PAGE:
Each homebuilder uses slightly different language for this metric, however. D.R. Horton Inc., Shea Homes LP, and Meritage Homes Corp. call them "homes closed." William Lyon Homes refers to the "number of homes closed." PulteGroup Inc., Beazer Homes, and the Ryland Group Inc. simply call them "closings."

Meanwhile, KB Home, Hovnanian Enterprises, and M/I Homes Inc. call them "homes delivered." Lennar Corp. calls them "deliveries." MDC Holdings Inc. now calls them "new home deliveries," though it used to refer to "homes closed" until it switched to the new term in 2011. And NVR Inc. simply calls them "settlements."

For each of these homebuilders, we tracked the number of homes sold and the total amount of accruals made. From there, we derived the average accrual made per home sold, which we've graphed in the following four charts.

In each figure, the accuracy and stability of each company's warranty finances is obvious. For instance, in Figure 2, D.R. Horton has a very flat line while Lennar's has been relatively flat for the past seven years or so. Meritage and Ryland still see their averages bounce around a bit, though both seem to have at least defined a range for themselves in recent years. Six or seven years ago, their accrual per home sold measurements looked to be a bit out of control.


Figure 2
New Home Builders
Accruals Made per Unit Sold
(in US Dollars, 2003-2014)

Figure 2


It doesn't really matter much what the average level is. For D.R. Horton, the average is around $1,150 per home. For Lennar, the average is closer to $3,000 per home. But that doesn't make one company's warranties better than another's. It has more to do with differences in the price, location, climate, building materials, and other factors.

The Image of Stability

What we're really looking for is stability. And D.R. Horton is the image of stability, as can be seen in Figure 2. It estimates how much its warranty is going to cost per home sold, and it accrues exactly that amount.

Note that the company makes roughly the same accrual per home sold whether sales volumes were high or low. D.R. Horton's sales peaked in 2006, and hit their lowest point in 2011. But accruals per home sold were much the same in both years, as well as in between. That's not true for every one of the 14 homebuilders we're looking at in detail in this week's newsletter.

In Figure 3, for instance, we can see the accruals made per home sold for PulteGroup, Toll Brothers, KB Home and MDC Holdings. The chart uses the same vertical scale as Figure 2, so we're not exaggerating when we say their accrual averages are a bit chaotic.

The only company that has a relatively flat line is Toll Brothers, and that's true only since 2009. Ironically, that's when the company discontinued reporting its quarterly sales, forcing us to average their accruals over entire years in 2009-2013. That's why each group of four data points are the same, and why there's no data for either the first or second quarters of 2014.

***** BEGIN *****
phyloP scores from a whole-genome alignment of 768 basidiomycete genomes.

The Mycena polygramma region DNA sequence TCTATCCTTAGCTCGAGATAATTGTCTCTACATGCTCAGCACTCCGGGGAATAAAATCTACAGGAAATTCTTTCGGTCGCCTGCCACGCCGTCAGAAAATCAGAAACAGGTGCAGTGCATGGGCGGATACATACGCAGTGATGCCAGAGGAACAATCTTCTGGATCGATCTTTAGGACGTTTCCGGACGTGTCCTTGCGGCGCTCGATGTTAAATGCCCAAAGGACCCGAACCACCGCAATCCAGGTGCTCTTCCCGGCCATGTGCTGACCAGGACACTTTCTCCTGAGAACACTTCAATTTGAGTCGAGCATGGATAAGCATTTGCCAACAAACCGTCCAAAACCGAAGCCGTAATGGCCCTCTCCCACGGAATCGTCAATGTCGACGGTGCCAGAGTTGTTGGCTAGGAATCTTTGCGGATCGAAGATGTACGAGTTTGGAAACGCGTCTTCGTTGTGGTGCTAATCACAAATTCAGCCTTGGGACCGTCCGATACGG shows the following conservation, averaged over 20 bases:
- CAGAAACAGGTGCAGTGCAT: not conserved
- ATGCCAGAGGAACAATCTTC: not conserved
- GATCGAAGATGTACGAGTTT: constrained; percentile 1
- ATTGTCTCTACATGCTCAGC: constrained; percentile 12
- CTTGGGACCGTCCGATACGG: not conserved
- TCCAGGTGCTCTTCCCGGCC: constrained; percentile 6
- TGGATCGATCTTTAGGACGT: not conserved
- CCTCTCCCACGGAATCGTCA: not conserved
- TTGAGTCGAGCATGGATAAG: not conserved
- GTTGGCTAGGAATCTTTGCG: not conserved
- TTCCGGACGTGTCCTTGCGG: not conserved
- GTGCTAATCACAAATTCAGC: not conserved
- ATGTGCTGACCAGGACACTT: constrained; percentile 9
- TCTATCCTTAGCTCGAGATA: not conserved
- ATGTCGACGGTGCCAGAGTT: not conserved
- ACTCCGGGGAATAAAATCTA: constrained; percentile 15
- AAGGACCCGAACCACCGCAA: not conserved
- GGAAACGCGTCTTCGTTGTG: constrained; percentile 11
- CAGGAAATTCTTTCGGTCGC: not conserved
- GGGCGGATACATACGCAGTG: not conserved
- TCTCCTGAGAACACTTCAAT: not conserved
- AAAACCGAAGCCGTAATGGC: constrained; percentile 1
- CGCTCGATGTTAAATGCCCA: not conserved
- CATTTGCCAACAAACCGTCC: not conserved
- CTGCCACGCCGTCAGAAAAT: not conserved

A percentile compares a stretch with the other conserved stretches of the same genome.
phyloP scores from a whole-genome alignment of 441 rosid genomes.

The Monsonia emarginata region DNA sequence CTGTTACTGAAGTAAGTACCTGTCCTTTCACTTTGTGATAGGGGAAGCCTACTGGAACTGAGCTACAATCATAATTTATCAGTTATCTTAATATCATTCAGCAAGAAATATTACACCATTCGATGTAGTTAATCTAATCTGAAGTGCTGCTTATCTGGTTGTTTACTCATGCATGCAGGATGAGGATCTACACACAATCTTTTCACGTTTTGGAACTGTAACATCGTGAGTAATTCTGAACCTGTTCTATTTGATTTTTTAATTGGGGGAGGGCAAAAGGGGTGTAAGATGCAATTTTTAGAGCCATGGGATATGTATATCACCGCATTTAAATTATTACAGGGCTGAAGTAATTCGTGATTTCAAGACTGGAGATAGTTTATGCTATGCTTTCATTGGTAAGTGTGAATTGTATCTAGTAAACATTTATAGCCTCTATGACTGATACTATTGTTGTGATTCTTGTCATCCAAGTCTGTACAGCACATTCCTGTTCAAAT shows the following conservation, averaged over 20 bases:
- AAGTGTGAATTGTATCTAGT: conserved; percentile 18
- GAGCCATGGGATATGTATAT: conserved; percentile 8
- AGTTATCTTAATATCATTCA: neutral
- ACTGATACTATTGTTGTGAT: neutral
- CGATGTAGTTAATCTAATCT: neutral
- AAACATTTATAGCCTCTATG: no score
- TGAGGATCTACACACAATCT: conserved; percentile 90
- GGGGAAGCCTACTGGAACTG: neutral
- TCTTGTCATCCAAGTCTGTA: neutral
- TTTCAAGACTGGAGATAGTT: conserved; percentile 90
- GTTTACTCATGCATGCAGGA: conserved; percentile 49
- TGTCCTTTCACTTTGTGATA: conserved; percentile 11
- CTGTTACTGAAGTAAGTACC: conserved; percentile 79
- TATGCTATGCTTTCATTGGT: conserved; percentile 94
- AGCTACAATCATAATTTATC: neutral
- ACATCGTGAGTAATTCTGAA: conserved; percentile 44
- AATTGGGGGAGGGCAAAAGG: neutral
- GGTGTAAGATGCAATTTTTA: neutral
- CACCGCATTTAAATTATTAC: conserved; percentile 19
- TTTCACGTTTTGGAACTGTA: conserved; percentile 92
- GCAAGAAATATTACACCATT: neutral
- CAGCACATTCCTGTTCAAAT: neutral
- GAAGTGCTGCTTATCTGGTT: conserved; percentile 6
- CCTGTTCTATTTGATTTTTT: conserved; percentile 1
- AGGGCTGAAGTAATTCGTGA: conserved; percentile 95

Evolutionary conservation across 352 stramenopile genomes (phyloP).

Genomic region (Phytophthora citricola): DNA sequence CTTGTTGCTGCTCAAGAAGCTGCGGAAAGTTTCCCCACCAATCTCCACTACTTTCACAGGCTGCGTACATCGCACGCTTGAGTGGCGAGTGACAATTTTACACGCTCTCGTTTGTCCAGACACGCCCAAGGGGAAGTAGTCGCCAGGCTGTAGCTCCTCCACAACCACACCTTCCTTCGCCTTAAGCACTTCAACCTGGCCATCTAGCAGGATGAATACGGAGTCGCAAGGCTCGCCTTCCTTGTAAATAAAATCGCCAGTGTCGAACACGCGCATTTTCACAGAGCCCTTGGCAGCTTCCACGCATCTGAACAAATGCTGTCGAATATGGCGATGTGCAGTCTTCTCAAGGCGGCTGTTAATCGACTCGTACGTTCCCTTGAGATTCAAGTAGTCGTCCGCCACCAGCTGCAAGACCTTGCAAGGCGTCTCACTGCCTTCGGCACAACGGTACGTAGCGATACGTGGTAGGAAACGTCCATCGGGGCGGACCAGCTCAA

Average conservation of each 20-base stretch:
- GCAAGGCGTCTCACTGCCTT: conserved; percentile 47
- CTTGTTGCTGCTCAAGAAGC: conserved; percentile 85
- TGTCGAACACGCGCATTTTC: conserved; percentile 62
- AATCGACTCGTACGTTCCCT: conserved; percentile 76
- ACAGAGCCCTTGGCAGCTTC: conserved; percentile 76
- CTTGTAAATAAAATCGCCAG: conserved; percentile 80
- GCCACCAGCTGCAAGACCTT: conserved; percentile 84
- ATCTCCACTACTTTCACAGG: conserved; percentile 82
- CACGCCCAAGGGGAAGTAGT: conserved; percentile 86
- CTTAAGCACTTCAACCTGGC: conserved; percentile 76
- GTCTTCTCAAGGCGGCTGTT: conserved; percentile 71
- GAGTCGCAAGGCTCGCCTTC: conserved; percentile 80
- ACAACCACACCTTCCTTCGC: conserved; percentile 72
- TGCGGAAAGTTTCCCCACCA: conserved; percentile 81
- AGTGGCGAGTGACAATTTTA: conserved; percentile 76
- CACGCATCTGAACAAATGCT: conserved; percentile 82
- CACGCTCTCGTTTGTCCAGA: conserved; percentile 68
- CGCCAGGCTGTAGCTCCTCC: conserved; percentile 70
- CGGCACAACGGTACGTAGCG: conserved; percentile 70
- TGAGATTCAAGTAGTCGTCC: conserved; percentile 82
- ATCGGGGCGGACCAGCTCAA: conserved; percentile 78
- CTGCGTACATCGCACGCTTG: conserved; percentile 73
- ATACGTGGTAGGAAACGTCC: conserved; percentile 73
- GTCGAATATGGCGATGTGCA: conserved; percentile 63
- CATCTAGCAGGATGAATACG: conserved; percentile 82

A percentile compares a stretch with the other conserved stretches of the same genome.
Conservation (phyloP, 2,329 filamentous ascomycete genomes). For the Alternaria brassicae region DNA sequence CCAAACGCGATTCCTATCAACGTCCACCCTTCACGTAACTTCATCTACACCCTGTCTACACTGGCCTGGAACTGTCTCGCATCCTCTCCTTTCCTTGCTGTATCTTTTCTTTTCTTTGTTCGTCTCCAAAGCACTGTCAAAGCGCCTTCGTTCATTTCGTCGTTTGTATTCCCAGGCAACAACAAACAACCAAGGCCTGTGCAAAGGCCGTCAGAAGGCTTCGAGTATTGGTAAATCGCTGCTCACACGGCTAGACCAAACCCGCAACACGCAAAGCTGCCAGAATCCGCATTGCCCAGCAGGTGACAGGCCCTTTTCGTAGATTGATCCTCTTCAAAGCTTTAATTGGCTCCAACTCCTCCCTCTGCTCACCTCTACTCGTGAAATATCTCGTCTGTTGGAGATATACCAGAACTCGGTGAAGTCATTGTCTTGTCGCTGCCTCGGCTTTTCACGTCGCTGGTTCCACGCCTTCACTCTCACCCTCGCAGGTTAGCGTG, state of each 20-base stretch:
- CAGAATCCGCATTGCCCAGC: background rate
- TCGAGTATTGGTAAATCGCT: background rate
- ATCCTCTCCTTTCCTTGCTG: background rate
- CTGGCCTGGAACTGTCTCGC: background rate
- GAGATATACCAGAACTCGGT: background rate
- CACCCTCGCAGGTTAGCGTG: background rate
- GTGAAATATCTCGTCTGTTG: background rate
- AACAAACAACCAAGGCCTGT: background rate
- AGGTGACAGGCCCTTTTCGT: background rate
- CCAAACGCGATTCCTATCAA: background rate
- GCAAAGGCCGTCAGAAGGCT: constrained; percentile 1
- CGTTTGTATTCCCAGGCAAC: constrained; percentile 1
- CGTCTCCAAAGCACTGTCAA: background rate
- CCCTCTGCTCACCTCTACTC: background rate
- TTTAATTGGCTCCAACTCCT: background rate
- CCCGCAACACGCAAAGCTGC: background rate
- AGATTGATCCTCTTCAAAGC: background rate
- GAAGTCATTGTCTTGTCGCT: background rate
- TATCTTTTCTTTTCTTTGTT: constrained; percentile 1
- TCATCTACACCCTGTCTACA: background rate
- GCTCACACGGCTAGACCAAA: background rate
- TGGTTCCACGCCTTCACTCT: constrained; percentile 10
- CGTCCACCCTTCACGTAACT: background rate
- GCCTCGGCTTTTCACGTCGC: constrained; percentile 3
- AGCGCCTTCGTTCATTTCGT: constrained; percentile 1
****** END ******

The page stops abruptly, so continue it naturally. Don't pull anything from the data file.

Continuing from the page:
Figure 3
New Home Builders
Accruals Made per Unit Sold
(in US Dollars, 2003-2014)

Figure 3


Meanwhile, we already have data for KB Home in the first and second quarters of 2014. That's because the company ends its fiscal year on November 30, and it reported its fiscal second quarter data to the SEC two weeks ago.

However, also note the incredible range of KB Home's warranty accruals. At the end of 2006, it accrued more than $4,900 per home sold. At the end of 2007, it accrued $0 per home sold. That's right, every home was perfect! At the end of 2010 it accrued only $200 per home. And since then its average has been slowly rising, to its most recent level of $2,500 per home.

Extra-Wide Fluctuations in Accruals

In Figure 4, we had to widen the scale considerably to make room for the averages of these three companies: Beazer Homes, Hovnanian Enterprises, and NVR Inc. Beazer, for instance, raised its accrual rate per home sold to nearly $15,000 in early 2005. Hovnanian topped out at $15,500 per home sold in the middle of 2009.


Figure 4
New Home Builders
Accruals Made per Unit Sold
(in US Dollars, 2003-2014)

Figure 4


Meanwhile, NVR went up to $9,900 per home sold at the very end of 2013. That may not be as high as the other two, but NVR also somehow managed to take the top spot in terms of total accruals in 2013. NVR accrued a total of $82.9 million in calendar 2013, pushing far ahead of competitors such as Lennar and PulteGroup.

Of the 14 companies we're tracking, Lennar sold the most houses in 2013. PulteGroup sold the most in 2012. NVR came in third both years. But NVR accrued more than either company did in 2013. And as is obvious in a comparison of the data in Figures 2, 3, and 4, in recent years it also accrued far more per home sold than did either PulteGroup or Lennar.